2017 is the year when many long-festering energy policy problems must be addressed. Our outdated energy market model is falling apart. The gas industry is lining its pockets at the expense of Australian industry. Climate policy is urgent, but controversial among key decision-makers. Our fossil fuel exports are under threat from global forces.
The objectives are clear: provide reliable, affordable and low-carbon energy services to households and business, and build a sustainable energy export sector.
The problem is that there is little agreement on how we interpret and frame these goals, let alone how to achieve them. Some see threat where others see opportunity. Powerful interests are keen to protect their investments. Meanwhile diverse competitors are emerging from many directions and consumers clamour for equity, rights, affordability and choice.
These debates are set in a context of Chief Scientist Alan Finkel’s review of the sector, a federal review of climate policy, and debate about extending the Renewable Energy Target.
Australian business is calling for certainty in energy and climate policy: that’s one thing they can’t be certain they’ll get this year. But there will be some useful groundwork.
Into the jungle
The energy and environment minister, Josh Frydenberg, has criticised state governments for introducing uncoordinated and overly aggressive renewable energy policies.
He is seeking “harmonisation”, which is code for capping growth of renewable energy, as he and his prime minister struggle to satisfy the rampant extreme right within their party.
But state governments know supporting renewable energy is a vote winner. The economics and climate pressures are shifting in favour of renewable energy.
The ACT’s “contracts for difference” auction approach to renewables has reduced risk for project proponents while delivering low-cost renewable energy projects additional to the RET, and delivering ambitious climate targets. Others are copying.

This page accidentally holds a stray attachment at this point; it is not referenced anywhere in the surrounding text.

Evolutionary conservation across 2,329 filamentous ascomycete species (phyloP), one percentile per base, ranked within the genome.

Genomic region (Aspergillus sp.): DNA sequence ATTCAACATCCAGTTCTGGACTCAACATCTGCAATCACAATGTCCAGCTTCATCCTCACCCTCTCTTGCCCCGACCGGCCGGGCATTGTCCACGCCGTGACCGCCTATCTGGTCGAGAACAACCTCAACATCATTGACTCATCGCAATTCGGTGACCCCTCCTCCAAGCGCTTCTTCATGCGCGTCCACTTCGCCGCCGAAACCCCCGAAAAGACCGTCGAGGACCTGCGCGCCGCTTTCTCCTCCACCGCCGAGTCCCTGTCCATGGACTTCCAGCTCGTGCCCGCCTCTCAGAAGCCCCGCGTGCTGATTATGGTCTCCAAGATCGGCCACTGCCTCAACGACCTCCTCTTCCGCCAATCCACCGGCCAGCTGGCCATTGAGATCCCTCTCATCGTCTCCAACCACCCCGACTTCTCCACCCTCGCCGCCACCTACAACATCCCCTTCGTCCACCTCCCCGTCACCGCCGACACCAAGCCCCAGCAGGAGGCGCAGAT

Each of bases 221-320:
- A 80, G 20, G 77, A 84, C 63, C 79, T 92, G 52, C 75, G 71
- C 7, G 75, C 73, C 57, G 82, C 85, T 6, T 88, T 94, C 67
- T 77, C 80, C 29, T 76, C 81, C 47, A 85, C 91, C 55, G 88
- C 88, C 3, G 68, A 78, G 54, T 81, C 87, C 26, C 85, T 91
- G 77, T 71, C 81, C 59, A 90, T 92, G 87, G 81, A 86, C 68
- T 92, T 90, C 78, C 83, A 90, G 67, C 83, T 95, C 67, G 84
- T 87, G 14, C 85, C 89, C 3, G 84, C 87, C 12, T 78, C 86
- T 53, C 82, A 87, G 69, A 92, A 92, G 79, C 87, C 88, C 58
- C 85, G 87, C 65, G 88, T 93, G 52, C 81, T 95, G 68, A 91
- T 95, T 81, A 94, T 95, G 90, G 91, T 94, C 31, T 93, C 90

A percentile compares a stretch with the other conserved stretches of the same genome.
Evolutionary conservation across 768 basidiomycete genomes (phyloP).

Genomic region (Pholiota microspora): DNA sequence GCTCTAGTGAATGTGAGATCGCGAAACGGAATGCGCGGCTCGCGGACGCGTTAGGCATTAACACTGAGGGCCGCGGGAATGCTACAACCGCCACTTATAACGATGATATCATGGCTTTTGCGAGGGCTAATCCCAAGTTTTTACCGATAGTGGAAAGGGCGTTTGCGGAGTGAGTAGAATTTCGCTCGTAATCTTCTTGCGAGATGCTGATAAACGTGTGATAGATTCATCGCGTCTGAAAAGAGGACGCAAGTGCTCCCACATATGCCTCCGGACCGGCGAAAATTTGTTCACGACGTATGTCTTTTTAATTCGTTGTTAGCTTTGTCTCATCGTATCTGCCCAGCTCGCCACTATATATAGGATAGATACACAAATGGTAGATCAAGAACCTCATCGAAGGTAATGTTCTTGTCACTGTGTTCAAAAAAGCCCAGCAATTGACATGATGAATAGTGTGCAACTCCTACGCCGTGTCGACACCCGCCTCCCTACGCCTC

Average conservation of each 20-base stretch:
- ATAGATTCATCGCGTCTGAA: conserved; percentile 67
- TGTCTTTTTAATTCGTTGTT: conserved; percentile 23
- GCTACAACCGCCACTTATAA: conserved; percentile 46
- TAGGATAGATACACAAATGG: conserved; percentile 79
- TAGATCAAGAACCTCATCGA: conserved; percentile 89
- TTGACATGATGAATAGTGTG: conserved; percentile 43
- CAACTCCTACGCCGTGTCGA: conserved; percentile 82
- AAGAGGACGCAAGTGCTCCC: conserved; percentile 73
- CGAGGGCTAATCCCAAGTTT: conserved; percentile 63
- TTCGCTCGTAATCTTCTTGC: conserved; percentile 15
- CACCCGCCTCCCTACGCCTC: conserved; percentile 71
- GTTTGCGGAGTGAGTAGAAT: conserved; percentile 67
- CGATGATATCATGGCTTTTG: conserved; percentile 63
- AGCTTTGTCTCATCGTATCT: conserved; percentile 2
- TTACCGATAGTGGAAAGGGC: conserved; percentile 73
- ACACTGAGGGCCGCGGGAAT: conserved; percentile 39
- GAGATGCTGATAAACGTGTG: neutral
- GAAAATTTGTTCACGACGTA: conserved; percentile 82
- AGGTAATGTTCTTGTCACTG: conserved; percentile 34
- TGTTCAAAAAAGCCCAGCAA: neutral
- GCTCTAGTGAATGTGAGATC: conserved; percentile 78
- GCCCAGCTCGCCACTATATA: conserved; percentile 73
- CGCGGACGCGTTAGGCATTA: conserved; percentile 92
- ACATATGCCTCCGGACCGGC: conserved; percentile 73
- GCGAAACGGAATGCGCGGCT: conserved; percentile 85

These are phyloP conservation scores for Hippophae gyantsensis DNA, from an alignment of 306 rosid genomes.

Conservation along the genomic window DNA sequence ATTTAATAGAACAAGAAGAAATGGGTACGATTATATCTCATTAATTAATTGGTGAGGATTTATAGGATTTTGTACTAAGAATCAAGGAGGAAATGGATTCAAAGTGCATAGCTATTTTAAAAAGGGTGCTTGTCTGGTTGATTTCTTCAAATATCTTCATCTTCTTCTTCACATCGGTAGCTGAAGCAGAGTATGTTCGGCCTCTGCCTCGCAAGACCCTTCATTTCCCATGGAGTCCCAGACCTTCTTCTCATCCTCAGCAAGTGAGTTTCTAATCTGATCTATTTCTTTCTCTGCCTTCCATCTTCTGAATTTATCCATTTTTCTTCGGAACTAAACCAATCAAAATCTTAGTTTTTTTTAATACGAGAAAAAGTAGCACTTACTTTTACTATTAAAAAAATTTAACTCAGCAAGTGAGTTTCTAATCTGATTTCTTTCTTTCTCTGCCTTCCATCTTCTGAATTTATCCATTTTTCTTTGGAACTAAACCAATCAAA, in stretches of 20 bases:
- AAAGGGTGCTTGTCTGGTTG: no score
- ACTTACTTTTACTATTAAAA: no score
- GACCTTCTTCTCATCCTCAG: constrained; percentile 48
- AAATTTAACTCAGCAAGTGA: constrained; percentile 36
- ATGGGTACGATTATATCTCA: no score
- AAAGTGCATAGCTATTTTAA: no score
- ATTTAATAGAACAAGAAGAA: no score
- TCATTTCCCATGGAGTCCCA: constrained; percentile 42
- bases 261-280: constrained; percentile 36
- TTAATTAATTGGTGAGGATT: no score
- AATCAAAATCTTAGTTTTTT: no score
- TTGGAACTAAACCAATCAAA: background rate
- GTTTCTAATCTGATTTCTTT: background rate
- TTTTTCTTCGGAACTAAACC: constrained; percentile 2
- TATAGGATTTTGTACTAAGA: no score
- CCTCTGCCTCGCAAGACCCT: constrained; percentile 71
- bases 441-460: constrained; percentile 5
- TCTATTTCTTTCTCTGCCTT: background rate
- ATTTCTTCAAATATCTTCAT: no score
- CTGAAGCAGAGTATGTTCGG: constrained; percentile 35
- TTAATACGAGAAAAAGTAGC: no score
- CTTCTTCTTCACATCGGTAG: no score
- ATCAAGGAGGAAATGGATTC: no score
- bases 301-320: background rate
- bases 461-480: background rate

The problem for the minister is that the nature of the energy sector has changed from a centralised, top-down, slowly changing system dominated by big businesses, governments and large investments to a chaotic, decentralised, diverse and rapidly changing jungle.
Even if state governments could be brought into line, local governments, the private sector, households and community groups will pursue their agendas. Competitive democracy is at work.
So we may see a rethink of the design and operation of energy markets in 2017. Governments will focus on reliability, energy security, consumer rights and providing fair access for emerging competitors balanced by higher expectations.
Debates in the wake of the Basslink failure and South Australia’s blackout suggest that few politicians, industry participants and commentators have a comprehensive understanding of the fundamentals of delivering reliable and secure energy services in a modern world.
But it’s not just about having enough well-maintained energy supply. We can now manage demand by using energy more efficiently, actively managing demand, and storing energy.
We can then use a mix of supply-side options to satisfy this demand. For instance, we can install storage in regional pumped hydro dams and at solar thermal generators. We can transport electricity via batteries in electric vehicles instead of power lines.
We must face new challenges, such as increasingly extreme weather events and bushfire risks from power lines, without disrupting consumers. And consumer rights must be protected when they may have equipment and services provided by multiple energy businesses.
So appliance manufacturers, distributed energy and storage providers will need to incorporate new features into their products and meet tougher performance standards, to play their part in maintaining system reliability and security.
In return, governments will have to open up access to the electricity market and encourage investment in a smarter, distributed energy system.
2017 is the year when a new framework for our electricity service system must be designed.